But by the end of ’72, Riley had resurrected a new version of the group that included Mallory, the Kennedys, Jollimore, and Tallman, along with new drummer Wayne Stone. After some live dates across the country, they went into the studio the first couple of months of the new year, and released their sophomore album that summer, DR MUSIC II. “Long Time Comin’ Home” b/w the unreleased “Stay Real” and “Tryin’ Times” were released as singles, following in Riley’s tradition of finding a common ground between sophisticated jazz arrangements and a pop attitude that got decent airplay. Other noteable cuts included the Robbie Robertson-penned “Where Do We Go From Here,” and Steve Kennedy’s “6 – 5.”

    The TV bug bit Riley again, and he worked for the CBC on Keith Hampshire’s new program, “Music Machine.” That run lasted two seasons, but before the final curtain was dropped in ’74, Riley had already reformed Dr Music, which was working as the show’s house band.

    By that summer, they released their third album, BEDTIME STORY. The new supporting cast had Mallory, Steve Kennedy, Jollimore, and Tallman returning, and new to the lineup were drummers Claude Ranger and Dave Brown, Don Thompson on bass, and trumpet and horns player Bruce Cassidy.

    The album was generally more progressive than his previous outings, with a heavier guitar-oriented sound. The songs were longer, and more complex, and the title track (written by Herbie Hancock) b/w the lead-off “I Keep It Hid” became the only single, but didn’t fare as well on the charts or in airplay that was expected. So following some dates around the Toronto area, Riley once again disbanded the group so he could concentrate on producing and engineering other artists.

    In ’76 he collaborated with With Ed Bickert, Don Thompson, Pat La Barbera, & Bernie Senensky on an improv jazz album called FROM CANADA WITH LOVE. That same year, he released his second solo album, DREAMS. The compilation album, RETROSPECTIVE followed a year later, after which he went back to the producer’s chair, until 1984.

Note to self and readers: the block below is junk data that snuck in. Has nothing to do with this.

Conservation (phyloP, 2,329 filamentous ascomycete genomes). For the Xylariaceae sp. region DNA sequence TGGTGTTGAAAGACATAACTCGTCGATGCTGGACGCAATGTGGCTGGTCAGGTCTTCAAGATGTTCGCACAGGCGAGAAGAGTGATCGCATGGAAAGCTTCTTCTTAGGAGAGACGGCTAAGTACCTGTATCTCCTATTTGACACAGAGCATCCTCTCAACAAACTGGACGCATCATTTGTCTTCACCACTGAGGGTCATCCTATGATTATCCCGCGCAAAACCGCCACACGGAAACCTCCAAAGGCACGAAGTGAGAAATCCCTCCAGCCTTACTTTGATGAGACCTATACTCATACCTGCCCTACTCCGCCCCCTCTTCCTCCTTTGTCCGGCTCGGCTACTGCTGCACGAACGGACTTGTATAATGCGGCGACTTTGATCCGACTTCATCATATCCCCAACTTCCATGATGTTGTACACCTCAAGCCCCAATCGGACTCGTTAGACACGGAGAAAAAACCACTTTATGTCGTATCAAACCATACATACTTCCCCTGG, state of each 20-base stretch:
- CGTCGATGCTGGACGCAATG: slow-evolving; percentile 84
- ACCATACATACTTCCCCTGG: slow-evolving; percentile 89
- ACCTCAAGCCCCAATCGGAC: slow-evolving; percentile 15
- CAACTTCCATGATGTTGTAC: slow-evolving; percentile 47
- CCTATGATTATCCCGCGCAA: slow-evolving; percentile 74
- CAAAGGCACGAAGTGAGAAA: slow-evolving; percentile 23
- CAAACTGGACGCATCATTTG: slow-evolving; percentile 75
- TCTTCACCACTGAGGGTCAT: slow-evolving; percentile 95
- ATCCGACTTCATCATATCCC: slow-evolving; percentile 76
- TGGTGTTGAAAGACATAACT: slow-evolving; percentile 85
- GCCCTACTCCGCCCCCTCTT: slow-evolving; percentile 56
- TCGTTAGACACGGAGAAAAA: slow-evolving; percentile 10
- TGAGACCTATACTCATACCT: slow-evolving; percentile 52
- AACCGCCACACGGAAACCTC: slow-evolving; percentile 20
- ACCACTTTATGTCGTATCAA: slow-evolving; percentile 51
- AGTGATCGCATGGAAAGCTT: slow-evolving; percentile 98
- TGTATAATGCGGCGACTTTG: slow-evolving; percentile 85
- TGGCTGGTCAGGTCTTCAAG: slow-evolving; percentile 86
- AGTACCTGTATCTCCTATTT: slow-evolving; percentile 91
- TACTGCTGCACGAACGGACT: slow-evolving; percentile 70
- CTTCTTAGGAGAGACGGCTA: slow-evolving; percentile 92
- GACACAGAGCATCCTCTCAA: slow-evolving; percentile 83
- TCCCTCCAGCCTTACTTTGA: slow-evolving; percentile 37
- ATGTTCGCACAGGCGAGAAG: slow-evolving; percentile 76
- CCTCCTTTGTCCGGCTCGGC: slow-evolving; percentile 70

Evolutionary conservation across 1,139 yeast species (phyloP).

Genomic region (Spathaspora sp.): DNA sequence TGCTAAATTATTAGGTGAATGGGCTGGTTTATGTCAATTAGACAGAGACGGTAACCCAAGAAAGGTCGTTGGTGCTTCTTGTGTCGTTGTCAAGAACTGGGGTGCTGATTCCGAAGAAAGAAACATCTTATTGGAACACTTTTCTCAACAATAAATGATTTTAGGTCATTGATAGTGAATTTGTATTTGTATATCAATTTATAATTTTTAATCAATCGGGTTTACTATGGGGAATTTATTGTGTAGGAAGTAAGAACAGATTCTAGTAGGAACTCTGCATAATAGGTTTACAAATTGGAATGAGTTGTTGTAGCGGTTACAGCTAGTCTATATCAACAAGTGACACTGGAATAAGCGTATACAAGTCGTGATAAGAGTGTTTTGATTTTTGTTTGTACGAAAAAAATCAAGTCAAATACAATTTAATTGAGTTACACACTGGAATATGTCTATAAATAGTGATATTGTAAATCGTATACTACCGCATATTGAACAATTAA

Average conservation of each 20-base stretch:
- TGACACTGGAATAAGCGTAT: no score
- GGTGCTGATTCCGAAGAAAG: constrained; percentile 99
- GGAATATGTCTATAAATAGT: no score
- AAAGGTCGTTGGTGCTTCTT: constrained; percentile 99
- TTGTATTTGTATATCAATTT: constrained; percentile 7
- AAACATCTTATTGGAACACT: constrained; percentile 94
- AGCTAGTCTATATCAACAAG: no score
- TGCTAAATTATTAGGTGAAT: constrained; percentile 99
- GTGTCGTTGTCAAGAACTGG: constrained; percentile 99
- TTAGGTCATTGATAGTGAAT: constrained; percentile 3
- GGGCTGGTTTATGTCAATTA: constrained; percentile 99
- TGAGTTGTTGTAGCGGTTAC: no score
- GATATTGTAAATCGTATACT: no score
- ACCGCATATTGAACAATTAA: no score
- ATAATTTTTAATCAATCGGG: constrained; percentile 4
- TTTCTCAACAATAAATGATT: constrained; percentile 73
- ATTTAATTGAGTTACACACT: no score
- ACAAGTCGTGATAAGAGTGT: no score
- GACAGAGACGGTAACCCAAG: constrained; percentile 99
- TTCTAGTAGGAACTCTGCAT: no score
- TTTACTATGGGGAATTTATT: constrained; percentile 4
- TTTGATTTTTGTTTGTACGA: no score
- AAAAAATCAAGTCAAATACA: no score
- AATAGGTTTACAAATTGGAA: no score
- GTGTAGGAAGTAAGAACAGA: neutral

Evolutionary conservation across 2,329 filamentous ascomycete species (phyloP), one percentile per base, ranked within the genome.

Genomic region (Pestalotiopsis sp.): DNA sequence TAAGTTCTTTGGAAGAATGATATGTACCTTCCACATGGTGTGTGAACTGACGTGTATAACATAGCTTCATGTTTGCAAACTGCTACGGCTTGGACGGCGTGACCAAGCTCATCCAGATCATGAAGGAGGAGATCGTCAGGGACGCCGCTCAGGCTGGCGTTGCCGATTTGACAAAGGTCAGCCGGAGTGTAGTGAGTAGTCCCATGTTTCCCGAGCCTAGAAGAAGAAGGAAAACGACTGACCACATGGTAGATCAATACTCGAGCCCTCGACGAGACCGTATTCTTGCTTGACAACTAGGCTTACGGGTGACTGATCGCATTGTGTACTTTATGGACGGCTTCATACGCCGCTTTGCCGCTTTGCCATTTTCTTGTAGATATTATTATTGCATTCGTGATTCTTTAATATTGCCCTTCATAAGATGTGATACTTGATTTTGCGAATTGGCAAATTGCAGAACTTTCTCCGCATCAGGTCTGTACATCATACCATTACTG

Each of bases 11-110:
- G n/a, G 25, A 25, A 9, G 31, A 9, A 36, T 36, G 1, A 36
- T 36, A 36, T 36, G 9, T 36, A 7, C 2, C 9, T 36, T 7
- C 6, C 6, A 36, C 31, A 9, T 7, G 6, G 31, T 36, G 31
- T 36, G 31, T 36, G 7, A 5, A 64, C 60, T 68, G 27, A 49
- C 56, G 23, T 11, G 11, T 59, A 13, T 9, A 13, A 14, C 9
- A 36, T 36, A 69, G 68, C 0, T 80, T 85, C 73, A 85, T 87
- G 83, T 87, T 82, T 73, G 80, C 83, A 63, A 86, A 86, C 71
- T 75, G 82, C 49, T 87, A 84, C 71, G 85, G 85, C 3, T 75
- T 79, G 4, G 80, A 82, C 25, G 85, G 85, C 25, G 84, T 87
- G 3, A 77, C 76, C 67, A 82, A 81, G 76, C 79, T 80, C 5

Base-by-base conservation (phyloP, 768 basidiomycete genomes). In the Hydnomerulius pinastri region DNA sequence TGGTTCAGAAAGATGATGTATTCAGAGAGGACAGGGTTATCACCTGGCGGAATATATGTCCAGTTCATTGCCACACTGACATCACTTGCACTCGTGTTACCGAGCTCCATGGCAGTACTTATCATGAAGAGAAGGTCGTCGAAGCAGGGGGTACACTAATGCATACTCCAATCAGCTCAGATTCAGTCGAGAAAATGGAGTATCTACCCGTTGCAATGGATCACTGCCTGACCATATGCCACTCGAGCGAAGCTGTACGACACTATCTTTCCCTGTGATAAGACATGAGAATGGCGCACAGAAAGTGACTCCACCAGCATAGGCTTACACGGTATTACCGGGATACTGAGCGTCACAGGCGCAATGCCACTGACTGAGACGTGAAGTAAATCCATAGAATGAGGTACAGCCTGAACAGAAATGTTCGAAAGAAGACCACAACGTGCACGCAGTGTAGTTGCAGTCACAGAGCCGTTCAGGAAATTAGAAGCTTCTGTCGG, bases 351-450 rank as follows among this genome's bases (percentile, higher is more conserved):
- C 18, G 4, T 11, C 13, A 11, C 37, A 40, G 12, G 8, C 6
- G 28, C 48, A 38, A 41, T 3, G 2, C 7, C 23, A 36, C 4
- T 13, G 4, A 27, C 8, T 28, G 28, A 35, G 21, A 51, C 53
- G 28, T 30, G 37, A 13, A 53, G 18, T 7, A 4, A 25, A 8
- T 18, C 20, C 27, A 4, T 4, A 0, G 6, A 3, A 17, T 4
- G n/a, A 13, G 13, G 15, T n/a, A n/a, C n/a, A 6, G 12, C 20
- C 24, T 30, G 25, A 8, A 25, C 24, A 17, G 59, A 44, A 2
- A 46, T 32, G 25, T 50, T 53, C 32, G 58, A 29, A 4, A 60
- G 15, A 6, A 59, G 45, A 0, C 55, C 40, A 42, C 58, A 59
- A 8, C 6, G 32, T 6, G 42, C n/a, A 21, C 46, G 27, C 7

He assembled a group of friends who helped create the album, DR MUSIC CIRCA 1984, released on the Canadian Talent Library label, although it went largely unnoticed, despite “Two Can Play” becoming the only single. But with only five songs on the entire record, it wasn’t exactly tailored for radio play.

    He released another critically-acclaimed solo album in 1990, FREEDOM, then again returned to studio work and playing in pick up bands now and again around the Toronto area. Later that decade, he started ukp the PEI Jazz Festival, after moving to the island. He became a member of The Order of Canada in October, 2003. Around the same time he began collaborating with Scott Cushnie. Their Two Pianos – No Waiting sideline resulted in three albums over the next few years, during which time he also recorded with Guido Basso and PJ Perry.

    Riley died at the Calgary airport on August 28, 2007 at the age of 62 of heart failure. Throughout his career, he’d collaborated on more than 300 recordings, with artists such as Moe Koffman, Ray Charles, Molly Johnson, Jake Langley, Placido Domingo, David Clayton Thomas, Bob Seger, Anne Murray and Natalie McMaster, among dozens of others.


dianne brooks